Was Kant an Atheist?

An interesting quote:

Scheffner was only too much aware of Kant’s belief that there was nothing to be expected after death. Though in his philosophy he had held out hope for eternal life and a future state, in his personal life he had been cold to such ideas. Scheffner had often heard Kant scoff at prayer and other religious practices. Organized religion filled him with ire. It was clear to anyone who knew Kant personally that he had no faith in a personal God. Having postulated God and immortality, he himself did not believe in either. His considered opinion was that such beliefs were just a matter of “individual needs.” Kant himself felt no such need.

(Source: Kant: A Biography, by Manfred Kuehn, p. 2-3)

There may be some controversy about this among Kant scholars.

Anthony Kenny on History of Philosophy

In this post, I will summarize Anthony Kenny’s description of his approach to history of philosophy, as given in the general introduction to his massive one volume history of philosophy, A New History of Western Philosophy.

Kenny first distinguishes his approach to history of philosophy from that of philosophers who view the history of philosophy as leading up to their own system, as, for example, Aristotle and Hegel did. Kenny says that he lacks the “supreme self-confidence as a philosopher” to approach history of philosophy like that, and for that matter, he thinks it is legitimate to question whether philosophy makes progress at all.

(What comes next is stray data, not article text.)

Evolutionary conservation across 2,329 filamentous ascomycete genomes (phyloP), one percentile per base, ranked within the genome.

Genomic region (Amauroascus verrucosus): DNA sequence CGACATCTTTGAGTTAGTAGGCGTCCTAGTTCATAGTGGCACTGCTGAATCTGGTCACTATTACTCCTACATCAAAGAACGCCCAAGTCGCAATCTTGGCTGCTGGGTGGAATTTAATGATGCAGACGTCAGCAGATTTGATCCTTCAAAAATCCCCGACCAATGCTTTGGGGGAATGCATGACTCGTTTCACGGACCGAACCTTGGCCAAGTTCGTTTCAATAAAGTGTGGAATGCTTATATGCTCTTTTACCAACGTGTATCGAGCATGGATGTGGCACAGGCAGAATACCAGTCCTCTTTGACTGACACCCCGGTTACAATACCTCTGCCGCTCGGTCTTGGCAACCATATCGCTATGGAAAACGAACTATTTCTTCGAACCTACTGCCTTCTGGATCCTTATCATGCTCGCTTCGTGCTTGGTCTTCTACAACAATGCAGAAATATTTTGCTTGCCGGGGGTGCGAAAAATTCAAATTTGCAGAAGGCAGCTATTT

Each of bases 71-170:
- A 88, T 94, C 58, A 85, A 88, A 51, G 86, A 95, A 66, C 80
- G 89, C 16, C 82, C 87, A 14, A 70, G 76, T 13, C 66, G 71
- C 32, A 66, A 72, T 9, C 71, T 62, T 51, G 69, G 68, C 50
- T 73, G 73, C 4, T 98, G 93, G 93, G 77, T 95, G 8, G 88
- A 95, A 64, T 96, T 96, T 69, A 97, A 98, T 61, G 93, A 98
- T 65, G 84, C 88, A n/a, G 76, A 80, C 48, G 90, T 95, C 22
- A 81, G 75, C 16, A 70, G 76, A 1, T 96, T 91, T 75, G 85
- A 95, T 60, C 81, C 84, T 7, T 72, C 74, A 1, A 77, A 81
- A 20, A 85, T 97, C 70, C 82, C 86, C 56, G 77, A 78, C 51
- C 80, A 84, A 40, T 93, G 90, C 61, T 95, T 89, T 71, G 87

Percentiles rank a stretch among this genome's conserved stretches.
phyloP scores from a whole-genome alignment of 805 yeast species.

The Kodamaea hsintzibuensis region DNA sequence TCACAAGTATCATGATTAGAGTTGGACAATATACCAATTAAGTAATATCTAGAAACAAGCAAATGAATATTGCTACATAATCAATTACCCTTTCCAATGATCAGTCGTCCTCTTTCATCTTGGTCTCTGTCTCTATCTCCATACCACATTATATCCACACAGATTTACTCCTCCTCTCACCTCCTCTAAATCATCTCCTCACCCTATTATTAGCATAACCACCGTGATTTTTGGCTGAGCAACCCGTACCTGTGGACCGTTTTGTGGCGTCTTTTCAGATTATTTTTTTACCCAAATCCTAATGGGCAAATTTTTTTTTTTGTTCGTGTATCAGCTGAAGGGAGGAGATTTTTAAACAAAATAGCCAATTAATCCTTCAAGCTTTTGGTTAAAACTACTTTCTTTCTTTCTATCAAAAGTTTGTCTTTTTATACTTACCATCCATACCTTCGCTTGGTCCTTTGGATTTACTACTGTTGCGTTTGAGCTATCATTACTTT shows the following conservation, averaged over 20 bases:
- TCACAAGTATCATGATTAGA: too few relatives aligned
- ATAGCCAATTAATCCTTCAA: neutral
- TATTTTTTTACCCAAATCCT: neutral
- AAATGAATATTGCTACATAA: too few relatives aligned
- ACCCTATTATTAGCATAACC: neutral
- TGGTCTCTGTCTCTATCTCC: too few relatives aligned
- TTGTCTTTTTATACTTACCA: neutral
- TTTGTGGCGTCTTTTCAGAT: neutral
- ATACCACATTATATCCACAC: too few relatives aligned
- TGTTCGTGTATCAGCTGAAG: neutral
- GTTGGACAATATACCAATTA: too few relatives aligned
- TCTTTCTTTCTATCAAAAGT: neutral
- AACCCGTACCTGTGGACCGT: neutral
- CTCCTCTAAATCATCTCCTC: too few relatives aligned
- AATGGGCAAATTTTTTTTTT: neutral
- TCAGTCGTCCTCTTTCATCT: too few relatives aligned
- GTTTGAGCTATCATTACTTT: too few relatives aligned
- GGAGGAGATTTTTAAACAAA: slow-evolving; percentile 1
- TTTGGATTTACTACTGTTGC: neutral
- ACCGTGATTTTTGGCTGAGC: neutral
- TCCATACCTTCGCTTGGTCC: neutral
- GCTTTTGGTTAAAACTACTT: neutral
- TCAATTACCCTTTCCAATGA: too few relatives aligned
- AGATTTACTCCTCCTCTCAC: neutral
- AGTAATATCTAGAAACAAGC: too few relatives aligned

Kenny says that philosophy can be compared either to science or to art. If we compare it to science, we will see philosophy as producing an ever expanding body of scholarship that has surpassed the great philosophers of the past, like Plato. If we compare it to art, we will see a great work of philosophy as a product of individual genius that never gets outdated.

The view Kenny himself adopts, however, is in between these two views. Philosophy is not a matter of acquiring new knowledge but of organizing what we know, and this is so difficult that only a small number of geniuses can do it. The rest of us are forced to look up to them and take what we can from their ideas.

Kenny claims that philosophy is the discipline that the sciences emerge from, and that “a discipline remains philosophical as long as its concepts are unclarified and its methods are controversial.” He gives two examples. First, the issue of whether our ideas are innate or learned from experience was originally philosophical, but then was partly taken over by psychology, with certain issues pertaining to a priori knowledge remaining philosophical. Second, Aristotle believed that there was a branch of philosophy called “theology,” but “when we read what he says of it today, it seems to us a mix of astronomy and philosophy of religion.” Philosophy has no distinctive subject matter, only a set of methods.

At this point, Kenny considers the view that philosophy only has the therapeutic role of untangling confusions that people have gotten themselves into. To emphasize that this view is consistent with the existence of philosophical progress, Kenny gives the example of when Plato clarified Parmenides’ mistake over two senses of the verb “to be”:

Plato, in one of his dialogues, sorted out the issues so successfully that there has never again been an excuse for mixing them up: indeed, it now takes a great effort of philosophical imagination to work out exactly what led Parmenides into confusion in the first place.

Progress of this kind is often concealed by its very success: once a philosophical problem is resolved, no one regards it any more as a matter of philosophy.

Another example of philosophical progress that Kenny says is consistent with the therapeutic view of philosophy is making new distinctions; for example, philosophical discussions of free will are now required to take compatibilism into account, not merely phrase the issue as a dispute between libertarianism and hard determinism.